Writing in Today’s Classroom
Writing helps communicate thoughts, complete tasks and demonstrate the mastery of a skill. It is an integral part of every elementary school student’s education. In fact, with the adoption of the Common Core Standards, students are using their writing skills even more than before across the curriculum. No longer is writing taught as a stand-alone topic; rather, it is now integrated into all core academic areas. Here are some examples of where your child may encounter writing tasks:
- Students may be given a math problem and they are expected to explain in writing how they solved it.
- Science tests may involve a few multiple choice questions followed by a two-page essay question.
- During reading instruction, students may be asked to look back into the text and use specific details from the passage to support their reading comprehension writing assignment.
Writing is not an easy task for all students. For many struggling writers, these assignments and assessments may leave students frustrated and discouraged. It is challenging to put thoughts into words on a page in an organized manner. Parents can support and enrich their children’s writing skills in the home environment. This support may help make the task of writing easier and more enjoyable for students.
Tips for Building Writing Skills at Home:
1. Provide a variety of materials for writing. Fun pens and pretty papers can be a great motivational tool.
2. Create a space in your home for writing that is free from distractions.
3. Choose strong vocabulary words to learn at home for the week. Use these words in your daily oral vocabulary and written work. Words such as “obstacles” and “curious” are a great start. See if your child can use them both in a written story.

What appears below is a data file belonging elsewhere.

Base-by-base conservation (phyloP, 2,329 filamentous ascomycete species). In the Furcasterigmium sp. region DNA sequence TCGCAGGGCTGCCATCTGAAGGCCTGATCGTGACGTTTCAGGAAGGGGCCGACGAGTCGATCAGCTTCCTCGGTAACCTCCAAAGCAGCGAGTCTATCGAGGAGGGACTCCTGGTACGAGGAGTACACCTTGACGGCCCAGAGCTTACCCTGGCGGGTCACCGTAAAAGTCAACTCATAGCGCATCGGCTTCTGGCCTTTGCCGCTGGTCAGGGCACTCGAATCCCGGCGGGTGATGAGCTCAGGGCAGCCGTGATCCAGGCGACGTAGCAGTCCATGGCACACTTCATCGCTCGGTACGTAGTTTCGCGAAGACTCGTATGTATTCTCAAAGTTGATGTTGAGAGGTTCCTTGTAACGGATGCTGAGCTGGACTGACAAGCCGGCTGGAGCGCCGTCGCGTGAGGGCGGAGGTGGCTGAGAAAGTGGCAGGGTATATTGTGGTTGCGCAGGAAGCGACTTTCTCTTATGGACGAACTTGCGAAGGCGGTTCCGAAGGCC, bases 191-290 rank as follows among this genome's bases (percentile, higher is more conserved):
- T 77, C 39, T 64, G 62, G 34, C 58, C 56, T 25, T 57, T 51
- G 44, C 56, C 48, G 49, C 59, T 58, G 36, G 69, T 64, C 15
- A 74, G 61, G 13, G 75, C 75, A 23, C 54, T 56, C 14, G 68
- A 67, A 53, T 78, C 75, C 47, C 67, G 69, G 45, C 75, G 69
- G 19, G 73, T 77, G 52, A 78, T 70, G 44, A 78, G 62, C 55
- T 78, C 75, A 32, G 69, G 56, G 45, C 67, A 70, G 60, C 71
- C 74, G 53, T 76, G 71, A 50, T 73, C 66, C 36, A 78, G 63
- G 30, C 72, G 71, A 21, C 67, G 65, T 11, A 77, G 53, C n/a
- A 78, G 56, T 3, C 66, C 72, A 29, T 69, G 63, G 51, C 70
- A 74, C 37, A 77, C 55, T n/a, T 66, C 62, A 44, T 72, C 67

4. Integrate core academic area writing at home. Do a science project together and then write about the process or results.
5. Encourage writing for a variety of purposes. Your child could make a shopping list, write a fictional story or send a letter.
6. Use technology to improve writing. Encourage your child to send an e-mail to a friend or publish a story online with a program such as Little Bird Tales.
7. Allow your child to observe you writing on your own. Be a good role model and smile while you are doing it, too! Take time to share your writing with him or her and talk about how you use writing in your personal and professional life. Show a variety of different written work such as a written letter, business communication or journal page.
8. Connect writing with your child’s passion. If your son is interested in the Magic Tree House series of books, encourage him to write a letter to Mary Pope Osborne. If your daughter is interested in mysteries, have her create a scavenger hunt with written clues to find a hidden treasure.
9. Celebrate writing in a variety of ways. You could:
- Host a family “open mic” night once a month and take turns reading poems or stories written by family members out loud.
- Tape completed stories to the refrigerator.
- Do a happy dance together with your child when a completed writing project comes home from school with a positive note.
10. Last, but not least, it is important to provide time to write daily. In order for writing skills to improve, students must spend time writing. Add it to your family’s daily routine and build it into the schedule. This will help your writer to practice and gain confidence in his or her writing.